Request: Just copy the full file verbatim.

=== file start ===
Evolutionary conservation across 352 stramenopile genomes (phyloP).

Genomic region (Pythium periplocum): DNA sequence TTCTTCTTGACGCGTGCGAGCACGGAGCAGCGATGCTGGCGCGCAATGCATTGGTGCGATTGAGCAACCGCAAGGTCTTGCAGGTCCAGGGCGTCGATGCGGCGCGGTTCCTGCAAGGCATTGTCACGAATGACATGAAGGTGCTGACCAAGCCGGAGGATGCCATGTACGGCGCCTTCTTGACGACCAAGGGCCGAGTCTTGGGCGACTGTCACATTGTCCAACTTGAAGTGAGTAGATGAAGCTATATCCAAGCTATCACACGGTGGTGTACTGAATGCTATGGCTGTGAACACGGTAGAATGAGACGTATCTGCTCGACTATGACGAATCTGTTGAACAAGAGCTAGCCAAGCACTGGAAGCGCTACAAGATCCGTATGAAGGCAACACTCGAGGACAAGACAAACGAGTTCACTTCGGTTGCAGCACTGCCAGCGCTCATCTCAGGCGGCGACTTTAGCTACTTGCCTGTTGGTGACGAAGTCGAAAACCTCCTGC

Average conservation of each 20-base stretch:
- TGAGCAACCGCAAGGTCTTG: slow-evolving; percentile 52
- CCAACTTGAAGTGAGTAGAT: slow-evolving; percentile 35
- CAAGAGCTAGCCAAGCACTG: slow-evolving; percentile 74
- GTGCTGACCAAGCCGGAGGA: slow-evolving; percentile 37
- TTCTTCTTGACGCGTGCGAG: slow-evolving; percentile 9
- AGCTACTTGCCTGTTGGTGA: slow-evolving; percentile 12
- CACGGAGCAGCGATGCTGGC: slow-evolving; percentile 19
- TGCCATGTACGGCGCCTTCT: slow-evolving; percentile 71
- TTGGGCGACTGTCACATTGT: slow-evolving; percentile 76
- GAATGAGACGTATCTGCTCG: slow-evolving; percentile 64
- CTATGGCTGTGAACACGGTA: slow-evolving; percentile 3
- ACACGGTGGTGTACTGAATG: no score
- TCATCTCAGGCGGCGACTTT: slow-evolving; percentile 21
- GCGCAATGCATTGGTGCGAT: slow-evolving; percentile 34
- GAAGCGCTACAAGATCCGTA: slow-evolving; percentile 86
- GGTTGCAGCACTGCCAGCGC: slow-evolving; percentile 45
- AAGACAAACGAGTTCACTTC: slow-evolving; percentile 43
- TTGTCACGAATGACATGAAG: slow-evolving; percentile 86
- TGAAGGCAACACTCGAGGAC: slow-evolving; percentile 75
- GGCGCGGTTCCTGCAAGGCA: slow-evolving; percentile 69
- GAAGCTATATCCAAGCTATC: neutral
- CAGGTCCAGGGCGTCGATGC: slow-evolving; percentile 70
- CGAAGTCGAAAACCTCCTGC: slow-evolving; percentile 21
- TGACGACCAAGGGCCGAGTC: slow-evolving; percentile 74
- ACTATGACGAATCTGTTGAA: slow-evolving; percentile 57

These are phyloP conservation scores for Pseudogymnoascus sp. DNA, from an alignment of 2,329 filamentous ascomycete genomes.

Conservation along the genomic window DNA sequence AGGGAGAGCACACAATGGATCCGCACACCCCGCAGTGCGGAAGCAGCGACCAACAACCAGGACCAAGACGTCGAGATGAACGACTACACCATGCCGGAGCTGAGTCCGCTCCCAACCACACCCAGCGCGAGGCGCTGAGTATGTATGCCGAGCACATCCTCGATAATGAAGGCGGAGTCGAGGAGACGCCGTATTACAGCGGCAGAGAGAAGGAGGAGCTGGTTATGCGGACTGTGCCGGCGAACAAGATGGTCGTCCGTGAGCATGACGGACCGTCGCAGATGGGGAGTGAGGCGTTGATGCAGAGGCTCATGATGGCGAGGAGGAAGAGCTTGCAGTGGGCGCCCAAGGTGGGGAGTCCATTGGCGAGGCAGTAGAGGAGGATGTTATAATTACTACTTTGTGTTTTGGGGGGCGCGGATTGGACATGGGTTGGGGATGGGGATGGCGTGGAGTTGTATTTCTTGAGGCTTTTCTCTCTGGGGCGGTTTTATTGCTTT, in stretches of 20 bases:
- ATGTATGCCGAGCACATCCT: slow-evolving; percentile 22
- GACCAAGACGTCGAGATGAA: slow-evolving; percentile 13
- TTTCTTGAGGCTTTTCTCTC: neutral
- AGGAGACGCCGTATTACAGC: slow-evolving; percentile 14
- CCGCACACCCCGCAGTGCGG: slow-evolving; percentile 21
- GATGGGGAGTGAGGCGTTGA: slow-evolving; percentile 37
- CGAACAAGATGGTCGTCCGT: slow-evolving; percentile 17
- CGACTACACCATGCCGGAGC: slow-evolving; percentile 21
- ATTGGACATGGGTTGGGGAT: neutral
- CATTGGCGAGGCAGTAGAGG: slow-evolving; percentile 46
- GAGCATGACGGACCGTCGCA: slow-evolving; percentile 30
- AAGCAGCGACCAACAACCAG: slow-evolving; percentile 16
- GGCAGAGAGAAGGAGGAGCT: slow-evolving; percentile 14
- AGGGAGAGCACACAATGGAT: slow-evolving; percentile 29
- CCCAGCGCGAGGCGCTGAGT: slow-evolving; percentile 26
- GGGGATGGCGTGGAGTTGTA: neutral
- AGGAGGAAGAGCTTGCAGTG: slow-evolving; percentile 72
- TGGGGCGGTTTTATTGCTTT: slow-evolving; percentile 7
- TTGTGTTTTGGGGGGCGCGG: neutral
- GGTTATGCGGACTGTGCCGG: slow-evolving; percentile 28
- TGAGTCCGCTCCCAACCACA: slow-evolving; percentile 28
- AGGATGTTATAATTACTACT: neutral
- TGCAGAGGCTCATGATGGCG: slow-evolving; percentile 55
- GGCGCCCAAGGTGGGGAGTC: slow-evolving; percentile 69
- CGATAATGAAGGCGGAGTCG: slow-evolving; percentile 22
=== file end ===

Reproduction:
Evolutionary conservation across 352 stramenopile genomes (phyloP).

Genomic region (Pythium periplocum): DNA sequence TTCTTCTTGACGCGTGCGAGCACGGAGCAGCGATGCTGGCGCGCAATGCATTGGTGCGATTGAGCAACCGCAAGGTCTTGCAGGTCCAGGGCGTCGATGCGGCGCGGTTCCTGCAAGGCATTGTCACGAATGACATGAAGGTGCTGACCAAGCCGGAGGATGCCATGTACGGCGCCTTCTTGACGACCAAGGGCCGAGTCTTGGGCGACTGTCACATTGTCCAACTTGAAGTGAGTAGATGAAGCTATATCCAAGCTATCACACGGTGGTGTACTGAATGCTATGGCTGTGAACACGGTAGAATGAGACGTATCTGCTCGACTATGACGAATCTGTTGAACAAGAGCTAGCCAAGCACTGGAAGCGCTACAAGATCCGTATGAAGGCAACACTCGAGGACAAGACAAACGAGTTCACTTCGGTTGCAGCACTGCCAGCGCTCATCTCAGGCGGCGACTTTAGCTACTTGCCTGTTGGTGACGAAGTCGAAAACCTCCTGC

Average conservation of each 20-base stretch:
- TGAGCAACCGCAAGGTCTTG: slow-evolving; percentile 52
- CCAACTTGAAGTGAGTAGAT: slow-evolving; percentile 35
- CAAGAGCTAGCCAAGCACTG: slow-evolving; percentile 74
- GTGCTGACCAAGCCGGAGGA: slow-evolving; percentile 37
- TTCTTCTTGACGCGTGCGAG: slow-evolving; percentile 9
- AGCTACTTGCCTGTTGGTGA: slow-evolving; percentile 12
- CACGGAGCAGCGATGCTGGC: slow-evolving; percentile 19
- TGCCATGTACGGCGCCTTCT: slow-evolving; percentile 71
- TTGGGCGACTGTCACATTGT: slow-evolving; percentile 76
- GAATGAGACGTATCTGCTCG: slow-evolving; percentile 64
- CTATGGCTGTGAACACGGTA: slow-evolving; percentile 3
- ACACGGTGGTGTACTGAATG: no score
- TCATCTCAGGCGGCGACTTT: slow-evolving; percentile 21
- GCGCAATGCATTGGTGCGAT: slow-evolving; percentile 34
- GAAGCGCTACAAGATCCGTA: slow-evolving; percentile 86
- GGTTGCAGCACTGCCAGCGC: slow-evolving; percentile 45
- AAGACAAACGAGTTCACTTC: slow-evolving; percentile 43
- TTGTCACGAATGACATGAAG: slow-evolving; percentile 86
- TGAAGGCAACACTCGAGGAC: slow-evolving; percentile 75
- GGCGCGGTTCCTGCAAGGCA: slow-evolving; percentile 69
- GAAGCTATATCCAAGCTATC: neutral
- CAGGTCCAGGGCGTCGATGC: slow-evolving; percentile 70
- CGAAGTCGAAAACCTCCTGC: slow-evolving; percentile 21
- TGACGACCAAGGGCCGAGTC: slow-evolving; percentile 74
- ACTATGACGAATCTGTTGAA: slow-evolving; percentile 57

These are phyloP conservation scores for Pseudogymnoascus sp. DNA, from an alignment of 2,329 filamentous ascomycete genomes.

Conservation along the genomic window DNA sequence AGGGAGAGCACACAATGGATCCGCACACCCCGCAGTGCGGAAGCAGCGACCAACAACCAGGACCAAGACGTCGAGATGAACGACTACACCATGCCGGAGCTGAGTCCGCTCCCAACCACACCCAGCGCGAGGCGCTGAGTATGTATGCCGAGCACATCCTCGATAATGAAGGCGGAGTCGAGGAGACGCCGTATTACAGCGGCAGAGAGAAGGAGGAGCTGGTTATGCGGACTGTGCCGGCGAACAAGATGGTCGTCCGTGAGCATGACGGACCGTCGCAGATGGGGAGTGAGGCGTTGATGCAGAGGCTCATGATGGCGAGGAGGAAGAGCTTGCAGTGGGCGCCCAAGGTGGGGAGTCCATTGGCGAGGCAGTAGAGGAGGATGTTATAATTACTACTTTGTGTTTTGGGGGGCGCGGATTGGACATGGGTTGGGGATGGGGATGGCGTGGAGTTGTATTTCTTGAGGCTTTTCTCTCTGGGGCGGTTTTATTGCTTT, in stretches of 20 bases:
- ATGTATGCCGAGCACATCCT: slow-evolving; percentile 22
- GACCAAGACGTCGAGATGAA: slow-evolving; percentile 13
- TTTCTTGAGGCTTTTCTCTC: neutral
- AGGAGACGCCGTATTACAGC: slow-evolving; percentile 14
- CCGCACACCCCGCAGTGCGG: slow-evolving; percentile 21
- GATGGGGAGTGAGGCGTTGA: slow-evolving; percentile 37
- CGAACAAGATGGTCGTCCGT: slow-evolving; percentile 17
- CGACTACACCATGCCGGAGC: slow-evolving; percentile 21
- ATTGGACATGGGTTGGGGAT: neutral
- CATTGGCGAGGCAGTAGAGG: slow-evolving; percentile 46
- GAGCATGACGGACCGTCGCA: slow-evolving; percentile 30
- AAGCAGCGACCAACAACCAG: slow-evolving; percentile 16
- GGCAGAGAGAAGGAGGAGCT: slow-evolving; percentile 14
- AGGGAGAGCACACAATGGAT: slow-evolving; percentile 29
- CCCAGCGCGAGGCGCTGAGT: slow-evolving; percentile 26
- GGGGATGGCGTGGAGTTGTA: neutral
- AGGAGGAAGAGCTTGCAGTG: slow-evolving; percentile 72
- TGGGGCGGTTTTATTGCTTT: slow-evolving; percentile 7
- TTGTGTTTTGGGGGGCGCGG: neutral
- GGTTATGCGGACTGTGCCGG: slow-evolving; percentile 28
- TGAGTCCGCTCCCAACCACA: slow-evolving; percentile 28
- AGGATGTTATAATTACTACT: neutral
- TGCAGAGGCTCATGATGGCG: slow-evolving; percentile 55
- GGCGCCCAAGGTGGGGAGTC: slow-evolving; percentile 69
- CGATAATGAAGGCGGAGTCG: slow-evolving; percentile 22